Ransomware Is Spiking, How Can Companies Deal With It?By Sofía Hanna | Wed, 06/16/2021 - 17:00
You can watch the video of this panel here.
"Why are Ransomware attacks increasing every day?" asked Julia Urbina, Director of CyberIIoT, to panelists at Mexico Cybersecurity Summit 2021. The event, held on June 16, brought together cybersecurity experts to discuss the strategies that companies can take to protect themselves from this and other threats.
"Ransomware is a lucrative business based on extortion,” explained Ana Laura Chalico, Commercial Director at TOSSA. “Since last year, the pandemic led numerous employees to work from home and students to take classes online. This increases the risk of cyberattacks since the perimeter of protection at houses is not equal to the one at companies. We hold each employee accountable for all company information but we provide them little information on how not to fall for these attacks."
Growth is linked to profitability, and in that sense, ransomware looks like any business. “An organization invests where it has seen the greater profitability. These attacks are a perfect example. As long as money continues to be obtained from the attacks, they will continue and they will become increasingly complex,” added Ricardo Alvarado, Executive Director of Property & Casualty of Lockton.
The pandemic made employees more vulnerable by sending the workforce home and increasing the area of opportunity for criminals, explained José Luis Cruz, Founder of EASYSEC. “Employees no longer have access to someone from IT to ask about questionable information. Users should be aware that they are at risk at home.” As ransomware attacks are linked to humans, if companies focus on human resources and awareness, the attacks would not be fruitful, added Urbina.
Even before the outbreak, many companies were unprepared to deal with a ransomware attack, explained David Hernández, CEO of Protectia. “If an organization was already resilient, it would continue to be; but if it was not, it paid and will continue to pay the consequences,” said Hernández. Organizations in Mexico and abroad are not ready for this type of attack, he added. “At Protectia, we review the maturity of companies in the face of attacks. The reality is that many companies are not prepared at all."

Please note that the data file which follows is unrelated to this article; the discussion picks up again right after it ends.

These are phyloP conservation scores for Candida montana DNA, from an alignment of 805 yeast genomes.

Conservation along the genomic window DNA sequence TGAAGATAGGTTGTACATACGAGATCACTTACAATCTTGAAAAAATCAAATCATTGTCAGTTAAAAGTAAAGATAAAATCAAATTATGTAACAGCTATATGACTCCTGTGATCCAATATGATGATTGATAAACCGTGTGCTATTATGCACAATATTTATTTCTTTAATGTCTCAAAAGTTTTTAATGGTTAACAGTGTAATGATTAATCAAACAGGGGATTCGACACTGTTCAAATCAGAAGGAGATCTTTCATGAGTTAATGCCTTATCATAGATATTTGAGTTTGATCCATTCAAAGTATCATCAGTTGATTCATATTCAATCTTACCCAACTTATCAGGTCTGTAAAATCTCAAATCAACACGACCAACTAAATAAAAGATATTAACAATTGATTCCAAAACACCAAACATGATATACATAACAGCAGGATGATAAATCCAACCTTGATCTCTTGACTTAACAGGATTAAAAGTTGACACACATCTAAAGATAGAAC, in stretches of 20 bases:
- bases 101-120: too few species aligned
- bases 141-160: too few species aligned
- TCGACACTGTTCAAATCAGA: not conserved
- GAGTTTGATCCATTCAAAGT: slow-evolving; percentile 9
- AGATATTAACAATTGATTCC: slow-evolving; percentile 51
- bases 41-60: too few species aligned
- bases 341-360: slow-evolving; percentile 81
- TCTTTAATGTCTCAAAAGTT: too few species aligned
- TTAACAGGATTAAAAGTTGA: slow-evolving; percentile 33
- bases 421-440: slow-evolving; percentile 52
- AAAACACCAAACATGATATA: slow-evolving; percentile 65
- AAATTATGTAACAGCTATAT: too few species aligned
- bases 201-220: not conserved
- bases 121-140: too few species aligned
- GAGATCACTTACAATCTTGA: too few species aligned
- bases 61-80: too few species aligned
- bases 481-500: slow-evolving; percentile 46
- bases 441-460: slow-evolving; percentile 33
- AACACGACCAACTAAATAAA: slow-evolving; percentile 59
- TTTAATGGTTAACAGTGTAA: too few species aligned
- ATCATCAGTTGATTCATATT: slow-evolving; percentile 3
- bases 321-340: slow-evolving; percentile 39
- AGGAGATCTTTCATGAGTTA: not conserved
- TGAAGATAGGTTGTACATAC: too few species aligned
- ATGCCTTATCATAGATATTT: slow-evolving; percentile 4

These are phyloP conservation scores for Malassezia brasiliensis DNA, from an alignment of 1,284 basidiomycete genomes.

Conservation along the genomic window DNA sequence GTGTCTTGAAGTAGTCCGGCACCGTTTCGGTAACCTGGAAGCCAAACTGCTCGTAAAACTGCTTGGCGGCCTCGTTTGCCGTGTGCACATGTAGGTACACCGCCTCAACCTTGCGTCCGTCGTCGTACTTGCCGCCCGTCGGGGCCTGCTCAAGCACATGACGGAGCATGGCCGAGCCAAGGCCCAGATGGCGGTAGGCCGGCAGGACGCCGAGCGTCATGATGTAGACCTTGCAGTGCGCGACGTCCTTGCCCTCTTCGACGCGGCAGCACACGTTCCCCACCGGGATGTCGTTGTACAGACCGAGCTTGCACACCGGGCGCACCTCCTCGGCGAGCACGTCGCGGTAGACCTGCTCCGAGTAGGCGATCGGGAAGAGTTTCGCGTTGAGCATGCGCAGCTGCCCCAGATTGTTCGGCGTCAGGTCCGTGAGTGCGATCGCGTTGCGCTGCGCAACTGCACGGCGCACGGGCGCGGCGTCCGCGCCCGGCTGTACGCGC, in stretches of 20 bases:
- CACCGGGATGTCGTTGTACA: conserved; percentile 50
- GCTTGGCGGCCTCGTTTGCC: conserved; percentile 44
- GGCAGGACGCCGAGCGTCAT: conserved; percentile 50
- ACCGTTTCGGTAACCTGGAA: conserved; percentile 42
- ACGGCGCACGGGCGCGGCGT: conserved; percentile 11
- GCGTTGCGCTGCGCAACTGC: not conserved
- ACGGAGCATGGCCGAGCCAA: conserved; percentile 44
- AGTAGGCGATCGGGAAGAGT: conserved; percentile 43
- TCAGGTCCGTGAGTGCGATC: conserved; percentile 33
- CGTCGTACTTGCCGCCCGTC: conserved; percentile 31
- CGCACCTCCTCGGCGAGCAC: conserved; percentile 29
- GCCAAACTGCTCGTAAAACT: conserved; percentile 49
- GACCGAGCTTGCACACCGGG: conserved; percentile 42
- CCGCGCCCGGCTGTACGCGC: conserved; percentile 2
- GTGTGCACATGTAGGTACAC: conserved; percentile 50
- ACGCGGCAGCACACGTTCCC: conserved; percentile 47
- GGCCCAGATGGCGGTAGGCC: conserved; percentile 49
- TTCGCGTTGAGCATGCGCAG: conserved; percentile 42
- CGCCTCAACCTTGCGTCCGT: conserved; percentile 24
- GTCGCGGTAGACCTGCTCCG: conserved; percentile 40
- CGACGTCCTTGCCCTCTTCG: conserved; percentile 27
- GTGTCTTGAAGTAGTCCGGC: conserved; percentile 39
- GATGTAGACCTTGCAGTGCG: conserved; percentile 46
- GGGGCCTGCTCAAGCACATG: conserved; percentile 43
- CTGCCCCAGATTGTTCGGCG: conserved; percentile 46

How to Protect a Company From Ransomware?
Awareness, proactivity and discipline are essential to keep companies safe from cyberattacks. "We evaluate the risks, status, maturity and perspectives to evaluate how a company could be attacked. Users also have to analyze the various stages to see how to prevent and protect themselves beforehand," Education, awareness campaigns, guides and constant practice are also essential. “It is like any other protection measure. You have to do drills to know how to act and what to do during an attack. It is going to happen and you must know how to react,” said Chalico.
An Attack Has Occurred, What Now?
The first question a company ponders in the wake of a ransomware attack is: to pay or not to pay? The answer is, sadly, not straightforward. "There is no correct answer; it depends on many factors,” said Alvarado. “It is a matter of risks. Companies have to evaluate what it means to pay, knowing that they will probably never recover the information. The belief that paying will bring the information back is a misconception. The attacker encrypts the documents and provides the decryption key. But in this process, 40 percent of the information can be lost.”
If a company’s operations are paralyzed, it must evaluate its the ability to recover. Paying can also turn out to be more hurtful in the long term. There is a growing trend where companies that paid the ransom are attacked again, explained Hernández. “They are also further extorted for not revealing data. Hackers investigate and know your business perfectly, so now they can upload the data to extort more money.” Furthermore, many insurers do not pay the ransom in certain cases and companies that paid only get the key in approximately 70 percent of events, said Alvarado
If preparation fails, companies should improve their processes to prevent further attacks but they remain open to risks. "(A ransomware attack) is one of the worst cases a company can find itself in. Once the event ends, there is always a remnant of risk because it can become a double extortion in the future. The ideal is to prevent and be prepared when it happens," said Alvarado. Companies do not have to be victims to learn from ransomware attacks. “It is important for companies to avoid believing it will not happen to them,” Hernandez added.
To be prepared, companies must identify their risks, accept them and quantify them, concluded panelists. Also, "do not hesitate to invest in cybersecurity," said Chalico.